Jimmy Graham wants the New Orleans Saints to pay him $12.3 million a year. The Saints want to pay him $7 million. To counter free agency, the Saints have placed the franchise label on Graham and they want to pay him the franchise standard, which is $7 million a year, which is nice work if you can get it. Of course, if you are a franchise wide receiver – also nice work if you can get it – the franchise standard is $12.3 million a year. Graham and the NFL Players Association (NFLPA) say that since he lined up wide two-thirds of the time that he's a wide receiver. To counter Graham, the Saints have introduced evidence from Graham's own Twitter account where he lists himself a tight end. This ongoing arbitration enlightened Michael Cunningham of the Atlanta Journal-Constitution to write, "But if the Saints actually get somewhere with the Twitter bio defense then expect a lot of players to start calling themselves All-Pro quarterbacks," and added in the old George Costanza line from Seinfeld, "It's not a lie if you believe it."
Seattle's Richard Sherman, the self-proclaimed best cornerback in all of football, reared his ugly head at the NFC Championship Game last year when he ridiculed the San Francisco 49ers for trying to beat him with wide receiver Michael Crabtree in a critical situation. Lately, he's been engaged in a Twitter war with Arizona Cardinals (and former LSU) corner Patrick Peterson, who had the audacity to say about Sherman in a May radio interview, "Obviously his job is definitely much easier than mine." Sherman replied on Twitter that Peterson is "not a lockdown corner." Now Atlanta Falcons stud wide receiver Julio Jones has entered the fray, telling Pete Prisco of CBSSports.com that Peterson is the tougher of the two to catch a pass against. Jones also said that when he's healthy there isn't a cornerback in the league capable of covering "the best wide receiver in the league" one-on-one. The best, as in himself.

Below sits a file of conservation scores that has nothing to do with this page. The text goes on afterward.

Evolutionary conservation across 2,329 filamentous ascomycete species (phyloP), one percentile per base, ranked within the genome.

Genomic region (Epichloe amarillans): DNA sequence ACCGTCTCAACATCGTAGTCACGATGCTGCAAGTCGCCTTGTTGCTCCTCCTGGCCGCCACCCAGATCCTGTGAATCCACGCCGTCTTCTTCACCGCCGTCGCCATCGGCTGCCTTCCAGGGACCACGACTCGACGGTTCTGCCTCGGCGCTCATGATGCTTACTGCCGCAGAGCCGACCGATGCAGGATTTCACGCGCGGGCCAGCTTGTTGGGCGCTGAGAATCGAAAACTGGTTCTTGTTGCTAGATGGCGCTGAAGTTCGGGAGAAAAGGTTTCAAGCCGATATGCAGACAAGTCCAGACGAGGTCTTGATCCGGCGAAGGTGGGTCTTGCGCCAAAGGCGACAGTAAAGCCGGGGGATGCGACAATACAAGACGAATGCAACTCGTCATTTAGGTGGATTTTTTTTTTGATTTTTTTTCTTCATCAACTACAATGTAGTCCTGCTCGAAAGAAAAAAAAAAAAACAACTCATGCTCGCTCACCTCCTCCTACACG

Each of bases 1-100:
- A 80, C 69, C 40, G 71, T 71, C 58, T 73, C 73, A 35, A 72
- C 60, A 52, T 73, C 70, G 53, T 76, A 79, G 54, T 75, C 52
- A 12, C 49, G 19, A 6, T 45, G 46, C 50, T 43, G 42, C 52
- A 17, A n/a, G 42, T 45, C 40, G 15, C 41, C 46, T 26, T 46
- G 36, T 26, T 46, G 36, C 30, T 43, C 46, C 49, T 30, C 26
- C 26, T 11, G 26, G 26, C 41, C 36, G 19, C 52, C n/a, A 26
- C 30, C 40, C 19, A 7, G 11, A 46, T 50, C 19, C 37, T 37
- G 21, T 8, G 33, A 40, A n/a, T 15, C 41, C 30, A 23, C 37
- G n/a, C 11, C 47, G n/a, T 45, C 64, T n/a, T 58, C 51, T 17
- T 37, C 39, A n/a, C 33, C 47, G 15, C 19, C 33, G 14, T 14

University of Kentucky president Eli Capilouto has done the unthinkable. He pulled Kentucky's pledge of $10.7 million a year for the next 30 years to fund the renovation of downtown Rupp Arena, claiming that the money would be better spent improving the UK campus and campus infrastructure. There have been times in Kentucky history when such a move would have resulted in Capilouto being run out of town on a rail. There there isn't a lot of statewide support for spending millions on what is already a perfectly good basketball arena when there are bad roads and high unemployment throughout the state. The now-dithced Rupp renovation plan also required $80 million in state money.